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Improving quality basic education for children in Brazil's Amazon Region

UNICEF Image: Brazil: improving education
© UNICEF Brazil/2006/ Page
Some 680,000 Brazilian children, including Nayane of Juaba village in Pará State, will benefit from the UNICEF-supported EducAmazônia project.

By Kent Page

PARÁ STATE, Brazil, 4 October 2006 – The EducAmazônia project works to improve the quality of basic education for 680,000 children attending rural schools in Pará, the largest state in Brazil’s Amazônia Region.

The region’s schools are among the most isolated in Brazil, often located along tributaries in the rainforest. Most teachers work alone in unsuitable buildings, teaching classes composed of several different age groups. Not surprisingly, many children don’t have a chance to learn the basics and drop out of school early as a result.

EducAmazônia, in partnership with UNICEF, aims to help municipalities ensure rural children’s right to education by:

  • Increasing financial resources to rural schools
  • Providing adequate transportation and teacher training
  • Developing appropriate teaching materials to reflect local realities.

Lack of classroom materials

“My favourite classes are science and Portuguese,” says Nayane, a bright-eyed, 10-year-old girl in fourth grade. “I like science because we learn about the human body, hygiene and what to do so we don’t get sick.”

Nayane goes to the primary school in Juaba village, part of the Pará State municipality of Cametá. Her class is made up of 33 girls and boys.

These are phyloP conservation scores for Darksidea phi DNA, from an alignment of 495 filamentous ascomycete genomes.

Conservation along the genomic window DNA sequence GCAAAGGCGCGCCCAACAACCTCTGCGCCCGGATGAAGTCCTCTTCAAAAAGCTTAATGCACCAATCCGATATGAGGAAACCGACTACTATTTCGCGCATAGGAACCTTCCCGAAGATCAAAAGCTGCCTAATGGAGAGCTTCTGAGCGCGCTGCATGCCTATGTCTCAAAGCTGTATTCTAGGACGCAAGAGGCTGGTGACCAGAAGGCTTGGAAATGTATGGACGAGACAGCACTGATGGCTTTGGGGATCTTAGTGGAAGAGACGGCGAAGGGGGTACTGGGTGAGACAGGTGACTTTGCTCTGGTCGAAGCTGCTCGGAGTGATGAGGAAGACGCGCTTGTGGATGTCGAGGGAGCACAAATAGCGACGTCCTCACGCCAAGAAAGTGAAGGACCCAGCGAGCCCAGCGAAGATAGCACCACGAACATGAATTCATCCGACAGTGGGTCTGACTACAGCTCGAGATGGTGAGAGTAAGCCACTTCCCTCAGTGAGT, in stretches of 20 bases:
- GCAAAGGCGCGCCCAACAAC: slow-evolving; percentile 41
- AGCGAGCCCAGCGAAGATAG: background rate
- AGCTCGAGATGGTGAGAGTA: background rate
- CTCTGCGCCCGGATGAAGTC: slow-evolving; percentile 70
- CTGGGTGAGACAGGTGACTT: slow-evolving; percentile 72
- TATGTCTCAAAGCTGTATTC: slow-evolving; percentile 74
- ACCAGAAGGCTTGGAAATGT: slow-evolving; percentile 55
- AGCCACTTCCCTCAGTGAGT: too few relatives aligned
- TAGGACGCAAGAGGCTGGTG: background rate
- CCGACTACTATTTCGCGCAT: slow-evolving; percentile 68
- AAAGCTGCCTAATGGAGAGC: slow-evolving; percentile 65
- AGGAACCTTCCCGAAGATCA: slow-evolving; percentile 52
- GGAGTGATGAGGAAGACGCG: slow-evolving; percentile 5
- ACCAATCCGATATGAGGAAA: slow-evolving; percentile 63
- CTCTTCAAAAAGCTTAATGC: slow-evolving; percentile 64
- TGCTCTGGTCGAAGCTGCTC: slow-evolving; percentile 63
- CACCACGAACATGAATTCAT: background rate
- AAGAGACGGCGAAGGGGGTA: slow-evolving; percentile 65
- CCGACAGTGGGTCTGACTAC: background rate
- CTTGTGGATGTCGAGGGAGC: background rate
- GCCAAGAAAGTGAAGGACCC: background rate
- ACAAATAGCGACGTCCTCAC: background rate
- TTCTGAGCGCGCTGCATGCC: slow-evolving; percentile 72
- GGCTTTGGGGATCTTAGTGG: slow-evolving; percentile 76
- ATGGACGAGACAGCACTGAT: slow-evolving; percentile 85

“My teacher gives us lessons in math, geography, history, science, Portuguese and physical education,” she says. “But we don’t have any history books this year, and there’s no one who teaches music. It makes me sad because I want to learn about my country, and I need to learn music. When I grow up, I want to be a singer.”

Juaba is located along the banks of the Tocatins River. Nayane’s classes take place Monday through Friday from 11 a.m. to 3 p.m., the hottest, most humid time of the day.

“If I could change my school, I would start by washing the walls and painting them, because they are so dirty,” she says. “I think our teachers are good, but they need to make our classes more interesting. That would help us to learn more, because sometimes classes are boring and it’s hard for us to be thinking all the time because it’s so hot.”

Getting parents involved

EducAmazônia encourages parents and communities to actively participate in improving their children’s education, while respecting the values and cultures of Amazonian peoples. Local teachers agree that better training is still needed and believe that parents have a large role to play.

Nayane’s teacher, Eddir, acknowledges that the quality of education at the school should be higher. “I only have a basic teacher’s course, but I have to teach all the different subjects in grades one to four, and I teach two different classes every day,” he explains. “It’s not easy for me, because sometimes I have to teach things I don’t know much about. Even I get confused sometimes, and that confuses the children.”

Eddir would like to learn more but says he has little time, and in any case, cannot afford private university tuition on his salary. "What I do know is that even just a little bit of training for teachers like me would make a big difference,” he notes.

“Another problem we have is that a lot of the parents here don’t work or are separated, so the mother needs the kids at home,” continues Eddir. “It makes our job very hard, because when the parents don’t care about school, it’s easier for the children not to care either. That’s why we try to get parents more involved at the school – so they understand why going to school every day, not just once in awhile, can help improve their children’s future.”



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